BT has announced it has begun trials of new quantum receiver technology that uses ‘excited atoms’ to boost the capabilities of 5G and Internet of Things (IoT) networks.

The receiver technology boasts significantly greater sensitivity than traditional radio equipment and has the potential to reduce mobile network energy consumption, enable IoT cost efficiencies and help to close the rural connectivity divide according to BT.

The receiver works by using a quantum effect called “electromagnetically induced transparency” to form a highly sensitive electric field detector. BT claims the trial represents the first time a digitally-encoded message has been received on a 3.6GHz (5G) carrier frequency.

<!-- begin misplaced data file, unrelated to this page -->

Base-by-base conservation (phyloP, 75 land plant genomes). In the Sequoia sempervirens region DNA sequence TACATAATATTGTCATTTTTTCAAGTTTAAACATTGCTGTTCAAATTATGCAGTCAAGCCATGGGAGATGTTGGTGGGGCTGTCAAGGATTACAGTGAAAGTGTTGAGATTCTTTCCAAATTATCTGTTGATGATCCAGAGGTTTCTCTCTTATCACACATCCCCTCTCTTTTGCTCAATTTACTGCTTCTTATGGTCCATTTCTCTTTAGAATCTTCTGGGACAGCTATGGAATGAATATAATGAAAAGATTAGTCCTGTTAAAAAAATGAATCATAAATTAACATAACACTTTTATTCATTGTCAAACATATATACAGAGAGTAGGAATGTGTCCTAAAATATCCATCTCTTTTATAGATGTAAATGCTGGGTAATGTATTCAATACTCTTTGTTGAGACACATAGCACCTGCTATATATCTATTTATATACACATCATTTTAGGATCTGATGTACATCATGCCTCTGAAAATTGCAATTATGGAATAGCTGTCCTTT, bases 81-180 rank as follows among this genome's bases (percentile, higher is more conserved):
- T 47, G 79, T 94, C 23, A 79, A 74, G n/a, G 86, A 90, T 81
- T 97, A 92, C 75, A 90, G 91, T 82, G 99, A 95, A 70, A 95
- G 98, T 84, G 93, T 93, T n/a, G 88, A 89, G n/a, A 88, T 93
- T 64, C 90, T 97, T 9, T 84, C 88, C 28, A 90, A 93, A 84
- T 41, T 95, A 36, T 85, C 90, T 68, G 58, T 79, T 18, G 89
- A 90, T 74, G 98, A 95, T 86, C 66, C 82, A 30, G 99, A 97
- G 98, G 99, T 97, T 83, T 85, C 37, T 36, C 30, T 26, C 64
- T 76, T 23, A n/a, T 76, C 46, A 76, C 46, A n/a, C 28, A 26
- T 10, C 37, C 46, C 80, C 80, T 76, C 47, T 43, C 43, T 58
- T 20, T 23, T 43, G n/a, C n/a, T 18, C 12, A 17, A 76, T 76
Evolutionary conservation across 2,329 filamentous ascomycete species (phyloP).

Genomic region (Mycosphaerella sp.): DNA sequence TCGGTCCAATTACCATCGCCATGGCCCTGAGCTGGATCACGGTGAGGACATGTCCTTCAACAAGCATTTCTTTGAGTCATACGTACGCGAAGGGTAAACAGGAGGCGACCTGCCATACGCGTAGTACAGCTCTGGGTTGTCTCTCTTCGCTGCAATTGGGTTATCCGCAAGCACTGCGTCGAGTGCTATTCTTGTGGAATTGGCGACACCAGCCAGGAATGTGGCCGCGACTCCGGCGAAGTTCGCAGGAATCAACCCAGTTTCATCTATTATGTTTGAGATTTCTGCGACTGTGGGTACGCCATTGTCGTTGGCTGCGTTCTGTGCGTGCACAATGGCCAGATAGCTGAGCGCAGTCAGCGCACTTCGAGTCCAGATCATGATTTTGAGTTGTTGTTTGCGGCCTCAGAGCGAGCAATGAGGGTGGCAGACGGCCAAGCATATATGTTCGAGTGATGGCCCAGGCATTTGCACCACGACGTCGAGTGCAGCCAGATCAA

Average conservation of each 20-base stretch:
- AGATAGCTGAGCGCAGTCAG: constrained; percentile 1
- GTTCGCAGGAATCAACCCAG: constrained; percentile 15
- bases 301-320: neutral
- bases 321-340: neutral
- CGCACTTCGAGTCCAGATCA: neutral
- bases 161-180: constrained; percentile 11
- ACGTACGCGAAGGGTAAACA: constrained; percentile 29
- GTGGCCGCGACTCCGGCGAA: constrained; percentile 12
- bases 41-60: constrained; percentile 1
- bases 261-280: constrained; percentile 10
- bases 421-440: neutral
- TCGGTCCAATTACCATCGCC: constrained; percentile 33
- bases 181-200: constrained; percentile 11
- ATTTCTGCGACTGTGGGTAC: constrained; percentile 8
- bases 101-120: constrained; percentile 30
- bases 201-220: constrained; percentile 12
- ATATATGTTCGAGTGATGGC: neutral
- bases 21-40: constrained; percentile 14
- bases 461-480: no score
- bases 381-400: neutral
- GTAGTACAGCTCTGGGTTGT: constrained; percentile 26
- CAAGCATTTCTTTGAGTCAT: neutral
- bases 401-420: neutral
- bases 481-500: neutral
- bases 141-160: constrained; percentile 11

Simple audio has previously been received using much higher frequencies but this trial is the first industrial demonstration using digital modulation within one of BT-owned EE’s main commercial 5G frequency ranges.

Howard Watson, chief technology officer of BT, said: “BT’s investment in cutting edge R&D plays a central role in ensuring the UK remains a network technology leader. Our programme has huge potential to boost the performance of our next generation EE network and deliver an even better service to our customers. Although it’s early days for the technology, we’re proud to be playing an instrumental role in developing cutting edge science”.

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